I don’t love the magazine Food & Wine. I signed up for a subscription by cashing in some airline miles due to expire. At the time, I was willing to try six months of content at no cost.
The food in the magazine looks great. It’s exquisitely staged and photographed on glossy magazine paper. The colors pop while the copy rolls along. But there’s just something about the magazine that I don’t love. Between the advertisements for exotic cruises and high-priced jewelry, the magazine gives the impression that none of its subscribers actually cook the recipes – that the subscribers have people for that kind of stuff. Food & Wine’s recipes look great to try – but they also look like, at least most of the time, that the recipes are tried only after they are cooked by the wait staff.
In my mind, the average Food & Wine subscriber is not the apron-wearing, oil-splashed, cooking type, Continue reading
Over the last few days, I’ve watched my bananas go from a bright yellow, worthy of wearing the leader’s jersey in the Tour de France, to a soft brown, like a tattered and mud-splashed elementary school bus.
Banana bread and banana muffins are always easy options for an overripe bunch. But banana bread is – let’s be honest – closer to cake than either bread or a trip to the bottom of the food pyramid. For that reason, I took my overripe bananas and turned them into real banana bread – not the quick kind. Indeed, if you know me, you know that I often enjoy taking the long and meandering route, passing through several culinary steps and preparation detours over what might have otherwise been a one-step, ten-minute trip, down the intercity highway (see curried couscous).
While this banana bread requires kneading and resting, rather than mixing and pouring, it is Continue reading
It’s funny what we find intimidating.
For the longest time, the idea of making bread scared me. It just seemed so complicated. You had to make sure the yeast reacted. You had to make sure the water was at the precise temperature. You had to coax the dough into rising. You had to knead the bread – whatever that meant.
But then, I decided to just go for it. I opened up my cupboard, Continue reading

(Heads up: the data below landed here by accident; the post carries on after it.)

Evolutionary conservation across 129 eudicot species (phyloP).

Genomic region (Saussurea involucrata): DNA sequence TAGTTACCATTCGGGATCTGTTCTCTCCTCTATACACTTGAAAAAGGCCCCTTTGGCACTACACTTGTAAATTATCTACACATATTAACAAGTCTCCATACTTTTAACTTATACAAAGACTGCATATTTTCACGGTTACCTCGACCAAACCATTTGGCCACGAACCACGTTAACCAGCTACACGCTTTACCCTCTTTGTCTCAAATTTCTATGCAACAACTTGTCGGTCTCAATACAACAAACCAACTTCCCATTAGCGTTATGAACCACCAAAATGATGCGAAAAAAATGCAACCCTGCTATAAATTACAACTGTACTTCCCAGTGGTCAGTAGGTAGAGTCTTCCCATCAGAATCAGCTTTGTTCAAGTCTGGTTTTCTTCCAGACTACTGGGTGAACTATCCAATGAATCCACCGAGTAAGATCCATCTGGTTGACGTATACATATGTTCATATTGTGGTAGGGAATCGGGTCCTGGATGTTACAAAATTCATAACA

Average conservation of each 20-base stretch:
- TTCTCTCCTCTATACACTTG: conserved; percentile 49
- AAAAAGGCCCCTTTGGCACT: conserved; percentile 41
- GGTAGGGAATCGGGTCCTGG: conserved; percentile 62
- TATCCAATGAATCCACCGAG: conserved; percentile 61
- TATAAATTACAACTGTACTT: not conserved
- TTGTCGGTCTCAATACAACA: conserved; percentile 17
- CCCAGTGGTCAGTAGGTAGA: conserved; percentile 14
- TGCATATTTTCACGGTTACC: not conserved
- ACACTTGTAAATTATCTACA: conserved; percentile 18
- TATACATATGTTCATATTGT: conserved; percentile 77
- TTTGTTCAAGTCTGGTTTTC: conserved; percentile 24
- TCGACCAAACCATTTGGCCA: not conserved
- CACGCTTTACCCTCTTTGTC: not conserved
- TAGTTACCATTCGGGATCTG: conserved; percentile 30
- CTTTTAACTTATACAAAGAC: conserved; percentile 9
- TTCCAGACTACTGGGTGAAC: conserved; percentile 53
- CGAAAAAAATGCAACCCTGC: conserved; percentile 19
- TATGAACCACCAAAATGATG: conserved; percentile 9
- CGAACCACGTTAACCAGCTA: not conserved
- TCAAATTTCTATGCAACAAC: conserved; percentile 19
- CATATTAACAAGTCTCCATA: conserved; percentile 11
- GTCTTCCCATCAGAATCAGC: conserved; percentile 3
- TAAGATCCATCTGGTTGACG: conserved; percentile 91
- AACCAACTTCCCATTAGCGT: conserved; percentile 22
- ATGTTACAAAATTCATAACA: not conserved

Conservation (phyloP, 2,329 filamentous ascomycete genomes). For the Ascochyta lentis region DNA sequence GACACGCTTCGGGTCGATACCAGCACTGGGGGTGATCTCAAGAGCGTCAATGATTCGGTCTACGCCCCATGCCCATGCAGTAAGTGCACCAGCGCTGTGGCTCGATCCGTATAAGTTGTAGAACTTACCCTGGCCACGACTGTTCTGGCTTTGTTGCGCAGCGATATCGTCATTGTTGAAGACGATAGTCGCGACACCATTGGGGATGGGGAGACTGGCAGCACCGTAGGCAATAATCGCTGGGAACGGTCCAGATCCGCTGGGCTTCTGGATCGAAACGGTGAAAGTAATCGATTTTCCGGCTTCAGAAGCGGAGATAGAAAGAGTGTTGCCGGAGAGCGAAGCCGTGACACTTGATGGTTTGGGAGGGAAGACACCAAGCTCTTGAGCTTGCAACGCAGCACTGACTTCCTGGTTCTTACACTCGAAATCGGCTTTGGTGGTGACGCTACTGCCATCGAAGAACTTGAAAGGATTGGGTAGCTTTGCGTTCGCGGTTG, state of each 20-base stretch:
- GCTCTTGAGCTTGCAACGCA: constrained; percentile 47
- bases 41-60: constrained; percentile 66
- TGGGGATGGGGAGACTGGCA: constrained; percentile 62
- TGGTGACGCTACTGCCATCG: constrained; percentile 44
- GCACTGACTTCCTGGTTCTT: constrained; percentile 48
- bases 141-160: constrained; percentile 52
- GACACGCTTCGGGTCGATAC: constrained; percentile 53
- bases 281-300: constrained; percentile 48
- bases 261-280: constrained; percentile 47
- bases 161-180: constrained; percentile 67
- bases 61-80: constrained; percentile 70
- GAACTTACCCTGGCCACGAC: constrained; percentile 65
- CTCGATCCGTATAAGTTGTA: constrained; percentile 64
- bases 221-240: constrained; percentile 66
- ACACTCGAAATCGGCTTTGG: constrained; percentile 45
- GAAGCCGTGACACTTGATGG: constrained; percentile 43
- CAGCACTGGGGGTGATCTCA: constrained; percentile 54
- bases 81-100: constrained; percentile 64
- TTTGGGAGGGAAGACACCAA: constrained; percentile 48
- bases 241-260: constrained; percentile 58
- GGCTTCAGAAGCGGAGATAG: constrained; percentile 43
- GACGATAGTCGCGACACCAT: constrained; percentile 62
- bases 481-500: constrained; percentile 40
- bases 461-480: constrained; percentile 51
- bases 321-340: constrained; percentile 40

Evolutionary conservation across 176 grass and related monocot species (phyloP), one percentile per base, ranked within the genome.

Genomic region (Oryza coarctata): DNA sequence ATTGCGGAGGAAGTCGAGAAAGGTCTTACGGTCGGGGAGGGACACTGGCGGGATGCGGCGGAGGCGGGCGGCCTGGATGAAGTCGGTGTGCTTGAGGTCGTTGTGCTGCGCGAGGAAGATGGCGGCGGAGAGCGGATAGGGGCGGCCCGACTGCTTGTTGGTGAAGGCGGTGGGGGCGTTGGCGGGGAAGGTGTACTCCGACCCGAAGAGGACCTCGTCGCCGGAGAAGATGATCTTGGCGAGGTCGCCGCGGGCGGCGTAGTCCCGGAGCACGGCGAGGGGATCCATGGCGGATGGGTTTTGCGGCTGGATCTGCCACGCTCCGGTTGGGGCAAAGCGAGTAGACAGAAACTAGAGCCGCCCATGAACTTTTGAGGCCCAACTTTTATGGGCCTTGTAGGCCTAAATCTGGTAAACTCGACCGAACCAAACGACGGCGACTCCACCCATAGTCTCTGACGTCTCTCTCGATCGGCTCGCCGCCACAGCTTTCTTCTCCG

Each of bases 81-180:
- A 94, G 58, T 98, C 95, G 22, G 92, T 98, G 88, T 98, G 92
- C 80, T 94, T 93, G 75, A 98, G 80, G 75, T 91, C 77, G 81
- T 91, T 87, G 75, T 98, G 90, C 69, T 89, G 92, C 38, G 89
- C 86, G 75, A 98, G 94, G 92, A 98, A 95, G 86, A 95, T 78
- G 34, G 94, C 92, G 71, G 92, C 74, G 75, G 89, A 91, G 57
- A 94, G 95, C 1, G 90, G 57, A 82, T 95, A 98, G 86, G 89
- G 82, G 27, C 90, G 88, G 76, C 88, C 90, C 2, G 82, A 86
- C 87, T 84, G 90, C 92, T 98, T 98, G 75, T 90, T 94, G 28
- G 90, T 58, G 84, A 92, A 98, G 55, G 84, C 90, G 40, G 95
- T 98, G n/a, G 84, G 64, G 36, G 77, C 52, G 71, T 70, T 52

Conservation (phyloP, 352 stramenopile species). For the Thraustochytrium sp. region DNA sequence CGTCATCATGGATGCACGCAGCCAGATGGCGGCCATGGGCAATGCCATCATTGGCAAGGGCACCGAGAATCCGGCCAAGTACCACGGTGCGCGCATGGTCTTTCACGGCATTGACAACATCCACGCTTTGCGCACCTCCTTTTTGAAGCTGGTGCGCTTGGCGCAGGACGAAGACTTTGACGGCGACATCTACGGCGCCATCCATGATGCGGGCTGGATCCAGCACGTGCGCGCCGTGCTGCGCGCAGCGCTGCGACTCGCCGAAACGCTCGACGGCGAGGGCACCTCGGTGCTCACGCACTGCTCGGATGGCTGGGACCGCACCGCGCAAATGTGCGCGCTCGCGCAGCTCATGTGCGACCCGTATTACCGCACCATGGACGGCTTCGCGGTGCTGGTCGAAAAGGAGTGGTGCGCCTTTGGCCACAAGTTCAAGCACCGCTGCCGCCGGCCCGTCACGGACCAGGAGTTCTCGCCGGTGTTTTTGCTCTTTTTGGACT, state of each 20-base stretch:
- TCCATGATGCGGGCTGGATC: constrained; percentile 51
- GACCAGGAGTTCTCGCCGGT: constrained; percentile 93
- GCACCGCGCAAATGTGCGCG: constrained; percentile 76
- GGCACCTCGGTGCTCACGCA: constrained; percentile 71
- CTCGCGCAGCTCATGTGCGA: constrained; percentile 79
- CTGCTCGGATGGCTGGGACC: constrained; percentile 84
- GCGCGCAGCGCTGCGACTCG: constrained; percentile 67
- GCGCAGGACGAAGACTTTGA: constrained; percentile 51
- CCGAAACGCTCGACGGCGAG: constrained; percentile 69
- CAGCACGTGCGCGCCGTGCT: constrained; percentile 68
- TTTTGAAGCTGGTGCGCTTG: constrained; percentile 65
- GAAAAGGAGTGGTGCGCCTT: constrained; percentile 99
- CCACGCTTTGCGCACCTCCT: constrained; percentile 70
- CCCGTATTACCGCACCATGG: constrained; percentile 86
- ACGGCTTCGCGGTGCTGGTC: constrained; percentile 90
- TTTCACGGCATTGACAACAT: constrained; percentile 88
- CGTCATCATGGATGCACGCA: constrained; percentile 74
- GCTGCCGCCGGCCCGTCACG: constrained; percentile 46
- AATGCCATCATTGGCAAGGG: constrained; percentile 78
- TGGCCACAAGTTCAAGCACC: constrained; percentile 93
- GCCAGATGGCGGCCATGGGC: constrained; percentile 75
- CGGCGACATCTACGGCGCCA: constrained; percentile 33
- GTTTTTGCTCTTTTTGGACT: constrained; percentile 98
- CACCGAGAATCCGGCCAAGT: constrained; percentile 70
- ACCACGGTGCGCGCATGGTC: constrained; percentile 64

Despite my blog name, there’s very little overlap between my time in the kitchen and my time in the courthouse. But last week, Caitlin gave me a fitting opportunity to meld the two seemingly disparate fields.
The day after St. Patrick’s day, Caitlin sent me an article by Clarence Darrow, the famous criminal defense lawyer. In the early 20th Century, Darrow represented a number of high-profile defendants, but none more famous perhaps, than John Scopes, the public school teacher who faced prosecution for teaching human evolution in Tennessee.
Several years after the verdict in the Monkey Trial, Darrow published his thoughts on selecting a jury in an article that appeared in Esquire. At the time of publication, Darrow was at the end of his illustrious legal career, and near his death. Yet, the article held nothing back.
“Selecting a jury is of the utmost importance,” he notes, and “choosing jurors is always a delicate task;” sentiments no less true today. But the insights he offers Continue reading
From a Croque Norvegien to an ABB&M, I’ve been in sandwich mode recently. Which got me thinking. Instead of running out and grabbing a new loaf of bread, maybe I could make my own.
I settled on brioche, a butter- and egg-enriched yeast bread, French in origin. Yet, despite its French origins, the French put their brioche in the viennoiserie basket. Unlike something in the bread basket, a viennoiserie (meaning “in the Viennese style”) boasts the addition of eggs, butter, milk, cream, or sugar, which gives it a pastry-like character.
Viennoiseries are leavened, often layered, and commonly served in the morning. Beyond brioche, Continue reading